Was Julia Child a spy? Well, sort of.
During the final two years of the Second World War, the woman who would one day be renowned for bringing French cuisine to American kitchens was stationed in Asia, working with top security clearance at the organization which would eventually become today’s Central Intelligence Agency. Child, then still Julia McWilliams, wasn’t a traditional secret agent. Rather than hiding in bushes and peering through binoculars, she spent most of her time at a desk. Yet between riding elephants and helping to find a recipe for shark repellent, she excelled, eventually receiving the “Emblem of Meritorious Civilian Service” for her work at her final posting, in Chunking, China.
When Child first volunteered her services to the Office Strategic Services in 1942, the military had recently turned her away for being too tall. (The Women’s Army Corps was recruiting, but stipulated a maximum height of 6 feet; she was 6 ft. 2 in.) The OSS, however, was happy to have her, writing in their interview notes: “Good impression, pleasant, alert, capable, very tall.”
Like most women at the OSS at the time, she toiled as a research assistant in the Secret Intelligence division, spending most of her time typing up the names and addresses of government executives—in declassified government files, Child describes how she “typed over 10,000 little white cards and put in for a transfer.” This was likely mind-numbingly boring work, but her talents and experience got her noticed. She moved steadily up the ranks, from department to department, gaining more responsibilities along the way.
It was in the OSS Emergency Sea Rescue Equipment Section where Child first began to take part in more significant work, and gained exposure to the kind of alchemy that may have sown the seeds for her culinary career. In July 1942, the OSS began to search for a shark repellent. Shark attacks were actually quite rare—only 20 had taken place in less than three years of wartime—but frenzied media accounts had bred panic among frightened men. Morale was low. There was another reason to find a way to detract curious (or hungry) sharks: On some occasions, American naval explosives had been accidentally set off by inquisitive sharks mistaking them for a snack.
Two men headed this investigation: Captain Harold J. Coolidge, a scientist from the Harvard Museum of Comparative Zoology, and Dr. Henry Field, curator of the Field Museum of Natural History in Chicago. Throughout 1943, Child was Coolidge’s executive assistant, working closely with the zoologist and explorer. “I must say we had lots of fun,” Child told fellow OSS Officer, Betty McIntosh, during an interview for McIntosh’s book Sisterhood of Spies. “We designed rescue kits and other agent paraphernalia. I understand the shark repellent we developed is being used today for downed space equipment—strapped around it so the sharks won’t attack when it lands in the ocean.”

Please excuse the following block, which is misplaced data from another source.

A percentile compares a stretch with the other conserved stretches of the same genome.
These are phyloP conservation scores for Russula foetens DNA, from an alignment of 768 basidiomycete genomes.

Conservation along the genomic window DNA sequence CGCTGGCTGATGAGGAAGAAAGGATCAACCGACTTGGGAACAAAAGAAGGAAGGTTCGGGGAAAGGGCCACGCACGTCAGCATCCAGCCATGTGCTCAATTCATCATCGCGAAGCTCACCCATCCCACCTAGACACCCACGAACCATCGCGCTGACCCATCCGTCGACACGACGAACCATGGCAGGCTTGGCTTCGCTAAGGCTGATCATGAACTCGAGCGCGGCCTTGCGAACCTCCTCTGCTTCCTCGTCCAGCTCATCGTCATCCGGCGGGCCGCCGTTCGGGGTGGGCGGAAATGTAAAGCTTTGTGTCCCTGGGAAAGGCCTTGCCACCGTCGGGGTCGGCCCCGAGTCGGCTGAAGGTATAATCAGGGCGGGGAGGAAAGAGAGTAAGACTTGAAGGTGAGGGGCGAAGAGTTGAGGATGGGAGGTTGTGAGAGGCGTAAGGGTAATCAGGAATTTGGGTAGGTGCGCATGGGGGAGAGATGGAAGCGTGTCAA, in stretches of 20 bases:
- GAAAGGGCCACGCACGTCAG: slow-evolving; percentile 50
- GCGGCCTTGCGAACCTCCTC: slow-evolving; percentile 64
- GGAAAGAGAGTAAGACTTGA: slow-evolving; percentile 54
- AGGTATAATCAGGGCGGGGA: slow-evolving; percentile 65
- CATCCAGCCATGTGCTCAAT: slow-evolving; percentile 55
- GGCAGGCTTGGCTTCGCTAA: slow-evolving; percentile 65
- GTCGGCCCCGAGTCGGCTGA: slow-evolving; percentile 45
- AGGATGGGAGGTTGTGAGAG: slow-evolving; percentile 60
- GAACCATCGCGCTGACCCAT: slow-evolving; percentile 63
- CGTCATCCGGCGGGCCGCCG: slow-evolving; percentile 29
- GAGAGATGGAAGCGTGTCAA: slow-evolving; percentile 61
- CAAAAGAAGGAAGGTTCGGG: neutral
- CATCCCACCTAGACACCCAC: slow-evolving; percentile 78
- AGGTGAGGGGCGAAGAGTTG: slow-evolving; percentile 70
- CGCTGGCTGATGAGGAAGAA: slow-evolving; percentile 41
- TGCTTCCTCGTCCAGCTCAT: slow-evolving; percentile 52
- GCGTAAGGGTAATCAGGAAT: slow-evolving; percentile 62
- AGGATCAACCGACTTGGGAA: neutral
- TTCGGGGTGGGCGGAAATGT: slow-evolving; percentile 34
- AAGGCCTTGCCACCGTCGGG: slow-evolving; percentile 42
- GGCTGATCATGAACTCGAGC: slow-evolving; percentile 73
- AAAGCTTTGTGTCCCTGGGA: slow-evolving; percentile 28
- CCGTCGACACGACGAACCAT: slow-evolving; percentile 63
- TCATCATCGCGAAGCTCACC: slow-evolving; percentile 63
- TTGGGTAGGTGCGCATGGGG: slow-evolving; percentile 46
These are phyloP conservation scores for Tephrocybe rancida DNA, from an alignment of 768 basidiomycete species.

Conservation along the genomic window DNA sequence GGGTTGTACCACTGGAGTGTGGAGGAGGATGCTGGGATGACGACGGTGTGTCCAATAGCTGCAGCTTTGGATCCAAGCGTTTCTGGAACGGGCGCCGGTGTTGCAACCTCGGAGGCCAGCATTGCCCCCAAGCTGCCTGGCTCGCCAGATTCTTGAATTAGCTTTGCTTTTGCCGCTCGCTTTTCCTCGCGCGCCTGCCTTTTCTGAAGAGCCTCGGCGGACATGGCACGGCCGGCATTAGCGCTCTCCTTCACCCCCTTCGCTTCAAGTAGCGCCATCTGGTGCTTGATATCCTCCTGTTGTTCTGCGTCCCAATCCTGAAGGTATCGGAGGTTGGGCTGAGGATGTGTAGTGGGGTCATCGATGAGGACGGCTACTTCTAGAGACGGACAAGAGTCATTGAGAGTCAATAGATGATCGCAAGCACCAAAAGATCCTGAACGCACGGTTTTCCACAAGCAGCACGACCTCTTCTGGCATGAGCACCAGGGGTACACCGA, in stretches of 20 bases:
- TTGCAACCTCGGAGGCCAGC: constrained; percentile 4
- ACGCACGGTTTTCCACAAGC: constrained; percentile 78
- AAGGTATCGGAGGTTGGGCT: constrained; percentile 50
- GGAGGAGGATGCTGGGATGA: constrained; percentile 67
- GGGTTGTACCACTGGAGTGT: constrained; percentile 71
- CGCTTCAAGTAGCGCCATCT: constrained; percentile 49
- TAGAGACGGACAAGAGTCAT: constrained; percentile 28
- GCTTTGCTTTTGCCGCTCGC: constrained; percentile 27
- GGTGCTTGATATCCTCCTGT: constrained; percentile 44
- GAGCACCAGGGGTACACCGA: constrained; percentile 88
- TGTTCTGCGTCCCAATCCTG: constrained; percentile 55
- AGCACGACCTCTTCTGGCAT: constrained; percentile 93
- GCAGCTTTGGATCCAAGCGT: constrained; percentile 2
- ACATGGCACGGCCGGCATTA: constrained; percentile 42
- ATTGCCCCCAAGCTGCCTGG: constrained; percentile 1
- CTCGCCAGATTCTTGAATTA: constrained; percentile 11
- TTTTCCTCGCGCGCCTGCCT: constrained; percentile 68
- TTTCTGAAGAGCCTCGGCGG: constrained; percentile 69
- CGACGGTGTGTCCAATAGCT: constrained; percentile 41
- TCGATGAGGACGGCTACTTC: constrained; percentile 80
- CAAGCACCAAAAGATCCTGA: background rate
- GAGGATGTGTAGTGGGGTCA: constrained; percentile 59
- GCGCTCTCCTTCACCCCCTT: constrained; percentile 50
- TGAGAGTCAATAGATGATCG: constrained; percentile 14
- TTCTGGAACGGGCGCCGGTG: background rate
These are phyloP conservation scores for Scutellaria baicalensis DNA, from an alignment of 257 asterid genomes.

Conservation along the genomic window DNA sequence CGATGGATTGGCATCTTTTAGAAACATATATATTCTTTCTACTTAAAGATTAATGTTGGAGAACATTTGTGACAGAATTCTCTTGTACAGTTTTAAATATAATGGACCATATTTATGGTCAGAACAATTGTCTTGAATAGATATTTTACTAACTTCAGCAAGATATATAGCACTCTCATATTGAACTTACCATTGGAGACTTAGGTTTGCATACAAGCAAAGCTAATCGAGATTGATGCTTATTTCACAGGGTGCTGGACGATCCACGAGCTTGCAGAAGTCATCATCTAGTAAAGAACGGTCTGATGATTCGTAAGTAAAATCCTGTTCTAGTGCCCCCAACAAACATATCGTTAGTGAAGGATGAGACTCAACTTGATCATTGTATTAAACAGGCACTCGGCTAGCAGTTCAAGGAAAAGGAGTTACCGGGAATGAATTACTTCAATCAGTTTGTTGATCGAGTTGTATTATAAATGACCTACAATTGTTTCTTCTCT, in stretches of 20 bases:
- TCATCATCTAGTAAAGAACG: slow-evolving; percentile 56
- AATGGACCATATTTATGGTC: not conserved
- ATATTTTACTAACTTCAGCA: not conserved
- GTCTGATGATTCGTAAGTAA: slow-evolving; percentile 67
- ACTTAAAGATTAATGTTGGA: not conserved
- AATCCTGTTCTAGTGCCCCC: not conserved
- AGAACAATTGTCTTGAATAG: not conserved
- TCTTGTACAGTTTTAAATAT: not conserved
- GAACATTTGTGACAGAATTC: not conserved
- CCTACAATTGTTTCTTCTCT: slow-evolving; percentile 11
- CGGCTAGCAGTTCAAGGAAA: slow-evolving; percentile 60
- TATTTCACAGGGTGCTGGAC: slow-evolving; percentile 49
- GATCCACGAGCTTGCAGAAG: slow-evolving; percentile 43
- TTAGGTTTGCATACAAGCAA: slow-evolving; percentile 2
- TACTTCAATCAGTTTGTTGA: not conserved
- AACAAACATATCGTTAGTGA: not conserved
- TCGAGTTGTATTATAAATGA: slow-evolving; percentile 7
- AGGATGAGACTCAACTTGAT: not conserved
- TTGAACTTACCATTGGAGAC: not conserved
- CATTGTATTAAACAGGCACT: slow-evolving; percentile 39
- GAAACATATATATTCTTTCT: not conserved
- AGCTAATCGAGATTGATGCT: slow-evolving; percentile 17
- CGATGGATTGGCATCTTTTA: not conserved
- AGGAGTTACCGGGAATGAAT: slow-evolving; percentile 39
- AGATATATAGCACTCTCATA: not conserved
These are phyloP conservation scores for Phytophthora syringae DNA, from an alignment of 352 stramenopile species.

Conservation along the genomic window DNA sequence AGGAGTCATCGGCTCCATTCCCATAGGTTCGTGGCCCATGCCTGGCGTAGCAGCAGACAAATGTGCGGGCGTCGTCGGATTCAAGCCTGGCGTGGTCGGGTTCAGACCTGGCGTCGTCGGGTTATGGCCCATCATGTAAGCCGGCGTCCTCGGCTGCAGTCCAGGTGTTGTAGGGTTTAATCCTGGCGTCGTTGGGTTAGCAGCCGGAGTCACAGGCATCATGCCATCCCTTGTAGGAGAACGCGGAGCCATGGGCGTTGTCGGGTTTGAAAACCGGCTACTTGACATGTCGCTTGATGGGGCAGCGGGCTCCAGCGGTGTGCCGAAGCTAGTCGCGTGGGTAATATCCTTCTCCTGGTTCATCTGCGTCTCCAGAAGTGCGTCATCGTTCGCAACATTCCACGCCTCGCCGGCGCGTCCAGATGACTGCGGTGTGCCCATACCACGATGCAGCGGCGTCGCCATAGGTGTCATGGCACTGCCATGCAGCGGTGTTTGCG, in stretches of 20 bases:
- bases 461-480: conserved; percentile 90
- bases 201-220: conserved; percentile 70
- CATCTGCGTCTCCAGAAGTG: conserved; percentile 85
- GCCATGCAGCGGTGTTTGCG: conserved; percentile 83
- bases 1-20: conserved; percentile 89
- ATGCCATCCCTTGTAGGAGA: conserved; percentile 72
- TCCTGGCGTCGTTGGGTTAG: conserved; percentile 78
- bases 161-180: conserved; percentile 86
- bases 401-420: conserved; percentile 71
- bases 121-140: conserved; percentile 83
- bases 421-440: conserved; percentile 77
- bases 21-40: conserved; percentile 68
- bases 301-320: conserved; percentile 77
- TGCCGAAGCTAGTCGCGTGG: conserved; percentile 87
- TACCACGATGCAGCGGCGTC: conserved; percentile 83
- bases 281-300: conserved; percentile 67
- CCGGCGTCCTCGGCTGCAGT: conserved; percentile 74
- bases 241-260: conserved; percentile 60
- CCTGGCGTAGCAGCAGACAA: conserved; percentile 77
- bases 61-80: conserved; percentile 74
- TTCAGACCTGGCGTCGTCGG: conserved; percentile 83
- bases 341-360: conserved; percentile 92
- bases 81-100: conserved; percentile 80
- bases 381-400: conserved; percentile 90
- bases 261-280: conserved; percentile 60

Over the course of a year, researchers tested more than 100 substances, ranging from gruesome decayed shark meat to a gamut of acids and alkalis. The final recipe was a mixture of copper acetate and black dye, which together gave off a smell rather like a dead shark. It wasn’t perfect (success rate was a little over 60 percent), but it was better than nothing, keeping sharks away for six to seven hours per dose.
In her next role, Child went farther afield, working first in Ceylon (present-day Sri Lanka) and then in China. In an early letter from her far-off posting, she wrote: ”There are movies and dances twice a week at the American officers’ club, walks in the moonlight. On Sundays there are picnics, golf, tennis, swimming or a weekend down in Colombo.” The work she was doing, and the top-secret papers that passed through her hands as Chief of the OSS Registry, must have been still more fascinating, even if she couldn’t always write home about it.
When the war ended, Child left the OSS for good. But she took with her two important souvenirs: the French she had picked up at thrice-weekly private lessons in Washington D.C., and her husband, Paul Cushing Child, who would, in time, introduce her to French food.
Watch Julia Child Get the Hilarious “Drunk History” Treatment She Deserves
Since its premiere on Comedy Central in 2013, Drunk History has provided America with sloppy, nonsensical stories about some of its most recognizable figures, from Abraham Lincoln, to Elvis Presley, to Richard Nixon. Now, as the series’ fourth season comes to a close, Drunk History is turning its beer goggle gaze to Julia Child, the late celebrity chef and cookbook author credited with bring French cooking to the U.S.